T-N-T!

ITS DYNAMITE! Sadly this is not a post about those guys lol

Over the past year and a half that I have been an operator for HART I have learned quite about the transit world.  One that I find most interesting is the happy marriage of Twitter and Transit.  Many agencies, passengers, and transit advocates have found the speed and portability of Twitter to be invaluable.  The speed at which information can be shared these days is phenomenal and Twitter makes it much easier, more portable, and simplified (with a 140 character limit).  Ideas a shared by simply posting a link to a story, blog, or video.

As a passenger you can follow your local transit agency, make a complaint or compliment and in most cases you’ll get a response from the moderator almost instantly.  One of the best things about this form of passenger/agency interaction is that it gives the passenger a feeling that they are being listened to, something a traditional call to customer service cannot usually provide.  Passengers can also receive valuable, time-sensitive information relating to detours, scheduling issues, or route changes that traditional delivery methods would not get the information to them quickly enough.

Transit agencies themselves can use Twitter as a free way of gathering passenger feelings about a new service or pinpointing an issue with specific service that could benefit from some tweaking.  They can retrieve valuable unfiltered feedback from passengers about a proposed schedule change or service removal and gauge what to do from there based on the reaction from the riding public.  Similar to traditional surveys they can start the conversation by posting a question for their followers and then sit back and let the responses come back.  The major difference between a “twitter poll” and a survey is that people WANT to Tweet and most don’t want to stop what they are doing to fill out a survey.  In this form, not only do you get the feedback you want, you get the it unfiltered.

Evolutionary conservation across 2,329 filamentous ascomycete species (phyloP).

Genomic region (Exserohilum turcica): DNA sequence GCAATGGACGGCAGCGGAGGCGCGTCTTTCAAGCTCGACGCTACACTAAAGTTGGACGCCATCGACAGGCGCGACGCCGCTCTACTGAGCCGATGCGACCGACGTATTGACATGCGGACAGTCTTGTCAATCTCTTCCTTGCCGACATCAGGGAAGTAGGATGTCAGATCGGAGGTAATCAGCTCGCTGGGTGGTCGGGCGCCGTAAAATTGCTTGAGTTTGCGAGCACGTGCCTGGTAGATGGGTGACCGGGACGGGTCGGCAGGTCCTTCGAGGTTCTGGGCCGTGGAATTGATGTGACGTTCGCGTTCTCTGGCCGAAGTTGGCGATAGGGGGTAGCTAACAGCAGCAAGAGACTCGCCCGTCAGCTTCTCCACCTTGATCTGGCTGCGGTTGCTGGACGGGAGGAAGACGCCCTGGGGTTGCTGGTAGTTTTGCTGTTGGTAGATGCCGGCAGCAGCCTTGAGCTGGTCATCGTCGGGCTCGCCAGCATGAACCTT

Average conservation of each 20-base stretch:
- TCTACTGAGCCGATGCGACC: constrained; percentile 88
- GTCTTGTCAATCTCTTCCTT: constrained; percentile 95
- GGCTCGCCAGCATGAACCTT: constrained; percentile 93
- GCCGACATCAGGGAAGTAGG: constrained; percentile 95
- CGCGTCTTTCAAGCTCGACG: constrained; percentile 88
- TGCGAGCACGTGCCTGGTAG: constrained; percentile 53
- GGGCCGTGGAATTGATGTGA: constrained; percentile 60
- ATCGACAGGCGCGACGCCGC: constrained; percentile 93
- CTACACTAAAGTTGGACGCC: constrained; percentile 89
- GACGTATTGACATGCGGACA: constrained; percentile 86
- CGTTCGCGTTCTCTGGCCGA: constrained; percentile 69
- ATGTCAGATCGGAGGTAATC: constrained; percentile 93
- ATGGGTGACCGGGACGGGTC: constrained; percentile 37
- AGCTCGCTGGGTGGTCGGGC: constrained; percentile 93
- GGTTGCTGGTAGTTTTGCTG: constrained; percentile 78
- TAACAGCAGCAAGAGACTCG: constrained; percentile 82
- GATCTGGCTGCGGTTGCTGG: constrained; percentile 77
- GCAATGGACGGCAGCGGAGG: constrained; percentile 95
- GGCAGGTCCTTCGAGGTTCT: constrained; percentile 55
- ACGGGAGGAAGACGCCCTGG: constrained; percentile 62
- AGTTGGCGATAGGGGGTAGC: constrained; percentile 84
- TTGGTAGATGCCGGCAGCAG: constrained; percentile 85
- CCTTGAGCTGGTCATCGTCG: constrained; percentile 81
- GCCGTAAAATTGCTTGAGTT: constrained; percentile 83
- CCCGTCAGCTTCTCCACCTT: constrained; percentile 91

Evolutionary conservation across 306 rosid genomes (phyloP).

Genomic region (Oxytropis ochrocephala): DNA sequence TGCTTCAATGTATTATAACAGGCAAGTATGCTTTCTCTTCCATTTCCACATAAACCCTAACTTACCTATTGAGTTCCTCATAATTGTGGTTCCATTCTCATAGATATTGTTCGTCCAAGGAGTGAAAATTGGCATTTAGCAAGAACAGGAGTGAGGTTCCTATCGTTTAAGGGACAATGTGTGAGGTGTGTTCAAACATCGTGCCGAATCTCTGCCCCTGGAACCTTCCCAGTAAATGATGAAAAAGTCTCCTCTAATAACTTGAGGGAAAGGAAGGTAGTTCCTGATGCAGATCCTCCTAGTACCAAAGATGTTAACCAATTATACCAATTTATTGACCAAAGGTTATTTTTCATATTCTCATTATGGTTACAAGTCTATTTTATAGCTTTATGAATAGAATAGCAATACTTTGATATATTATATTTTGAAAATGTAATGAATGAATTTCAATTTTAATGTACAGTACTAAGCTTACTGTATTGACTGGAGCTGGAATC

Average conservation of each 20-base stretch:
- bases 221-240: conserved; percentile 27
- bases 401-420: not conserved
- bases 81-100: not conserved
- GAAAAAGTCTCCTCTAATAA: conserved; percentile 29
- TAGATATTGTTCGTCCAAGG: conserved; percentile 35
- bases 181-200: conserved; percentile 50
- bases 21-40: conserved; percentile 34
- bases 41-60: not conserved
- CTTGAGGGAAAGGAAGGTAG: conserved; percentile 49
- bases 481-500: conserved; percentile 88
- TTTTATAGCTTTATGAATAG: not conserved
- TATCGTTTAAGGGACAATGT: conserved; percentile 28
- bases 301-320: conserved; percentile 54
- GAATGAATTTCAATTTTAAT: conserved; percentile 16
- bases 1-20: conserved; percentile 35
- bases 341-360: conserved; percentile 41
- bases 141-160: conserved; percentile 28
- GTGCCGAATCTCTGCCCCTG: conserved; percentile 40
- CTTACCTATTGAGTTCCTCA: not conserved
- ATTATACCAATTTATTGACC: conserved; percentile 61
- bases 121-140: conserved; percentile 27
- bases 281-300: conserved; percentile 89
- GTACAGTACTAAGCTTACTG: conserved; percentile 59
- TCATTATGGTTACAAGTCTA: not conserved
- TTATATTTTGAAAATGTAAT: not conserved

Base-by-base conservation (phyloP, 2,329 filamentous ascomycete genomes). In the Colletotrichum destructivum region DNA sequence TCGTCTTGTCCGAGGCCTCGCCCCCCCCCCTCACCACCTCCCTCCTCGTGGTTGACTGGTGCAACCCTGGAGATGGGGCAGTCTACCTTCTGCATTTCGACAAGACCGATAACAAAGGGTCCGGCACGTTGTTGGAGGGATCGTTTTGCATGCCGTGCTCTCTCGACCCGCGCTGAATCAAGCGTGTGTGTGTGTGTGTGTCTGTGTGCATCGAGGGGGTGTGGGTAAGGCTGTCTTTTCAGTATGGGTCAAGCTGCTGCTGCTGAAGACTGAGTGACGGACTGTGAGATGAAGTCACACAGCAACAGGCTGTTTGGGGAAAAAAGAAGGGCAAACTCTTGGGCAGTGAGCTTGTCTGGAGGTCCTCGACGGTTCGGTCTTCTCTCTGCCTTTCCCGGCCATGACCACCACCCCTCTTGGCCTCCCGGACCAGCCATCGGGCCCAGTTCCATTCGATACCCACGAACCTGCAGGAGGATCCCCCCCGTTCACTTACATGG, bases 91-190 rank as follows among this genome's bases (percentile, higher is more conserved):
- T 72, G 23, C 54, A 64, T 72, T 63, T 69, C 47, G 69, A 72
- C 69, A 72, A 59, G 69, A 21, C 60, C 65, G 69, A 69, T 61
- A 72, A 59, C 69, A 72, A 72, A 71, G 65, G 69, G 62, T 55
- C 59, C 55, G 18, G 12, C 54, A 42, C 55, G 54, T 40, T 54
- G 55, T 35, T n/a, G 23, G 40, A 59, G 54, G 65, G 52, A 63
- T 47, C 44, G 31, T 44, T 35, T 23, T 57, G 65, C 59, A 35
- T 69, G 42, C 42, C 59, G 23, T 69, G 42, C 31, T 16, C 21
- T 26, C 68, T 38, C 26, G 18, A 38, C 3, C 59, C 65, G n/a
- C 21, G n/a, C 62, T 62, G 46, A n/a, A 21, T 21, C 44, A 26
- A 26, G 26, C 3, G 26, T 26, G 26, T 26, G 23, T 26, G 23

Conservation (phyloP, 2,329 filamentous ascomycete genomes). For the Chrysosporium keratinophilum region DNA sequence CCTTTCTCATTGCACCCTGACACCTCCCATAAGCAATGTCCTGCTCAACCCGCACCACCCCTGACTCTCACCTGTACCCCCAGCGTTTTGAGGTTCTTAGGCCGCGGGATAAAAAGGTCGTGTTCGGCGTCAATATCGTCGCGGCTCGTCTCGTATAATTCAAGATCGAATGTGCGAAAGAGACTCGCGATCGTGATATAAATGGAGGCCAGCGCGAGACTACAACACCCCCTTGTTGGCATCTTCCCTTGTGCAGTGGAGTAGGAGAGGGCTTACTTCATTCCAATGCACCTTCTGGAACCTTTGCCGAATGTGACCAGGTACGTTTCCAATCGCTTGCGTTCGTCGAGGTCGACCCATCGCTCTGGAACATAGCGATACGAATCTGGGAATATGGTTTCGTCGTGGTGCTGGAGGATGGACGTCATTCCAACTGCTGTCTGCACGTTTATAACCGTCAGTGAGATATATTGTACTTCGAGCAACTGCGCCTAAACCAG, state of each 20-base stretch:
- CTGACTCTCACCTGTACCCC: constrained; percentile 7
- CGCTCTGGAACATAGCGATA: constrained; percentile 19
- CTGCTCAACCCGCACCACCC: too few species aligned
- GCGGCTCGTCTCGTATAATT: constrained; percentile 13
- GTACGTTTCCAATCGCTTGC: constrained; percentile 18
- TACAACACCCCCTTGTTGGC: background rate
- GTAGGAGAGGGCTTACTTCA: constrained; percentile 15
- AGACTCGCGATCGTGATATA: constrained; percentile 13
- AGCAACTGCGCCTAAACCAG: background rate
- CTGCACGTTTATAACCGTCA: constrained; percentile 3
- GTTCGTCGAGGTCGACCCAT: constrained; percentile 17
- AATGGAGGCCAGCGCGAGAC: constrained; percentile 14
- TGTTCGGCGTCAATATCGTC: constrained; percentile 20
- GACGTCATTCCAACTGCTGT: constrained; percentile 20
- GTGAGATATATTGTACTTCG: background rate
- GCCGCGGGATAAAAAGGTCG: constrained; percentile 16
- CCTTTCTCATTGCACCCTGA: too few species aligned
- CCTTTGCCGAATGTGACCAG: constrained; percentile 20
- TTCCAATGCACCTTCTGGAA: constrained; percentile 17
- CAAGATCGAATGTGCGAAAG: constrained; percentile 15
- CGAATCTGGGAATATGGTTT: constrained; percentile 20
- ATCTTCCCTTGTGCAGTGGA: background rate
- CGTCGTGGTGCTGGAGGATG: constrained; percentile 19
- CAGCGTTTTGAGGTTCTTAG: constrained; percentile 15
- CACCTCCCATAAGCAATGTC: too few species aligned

TransitGeeks/Nerds/Advocates (pick all that apply) benefit from Twitter as well.  If you are a blogger(moi) you can easily share your blog with countless people by just posting a short-link for your blog along with a blurb to get people to click on it.  Maybe you are an advocate and you need to drum up support for pending legislation in your region you use Twitter to reach fellow activists and start a “grassroots” campaign for said legislation.

Twitter can be used for any number of tasks, and when it comes to transit it has shown real potentional a staying power as a valuable tool for Transit agencies, passengers and their supporters for a long time to come.

Here are some people I suggest you follow!

@bus15237

@ziggzagzac

@cctgirl

@goHART

@TransitGuru

@mamakoid

@VeloBusdriver

@Raylahood

@Streetsblognet

@EBoperator

There are many many MANY more.  Browse through any of the Tweeters followers and you’ll find a plethora of interesting transit people, and don’t forget to follow me if you already haven’t!  @yobusdriver3507

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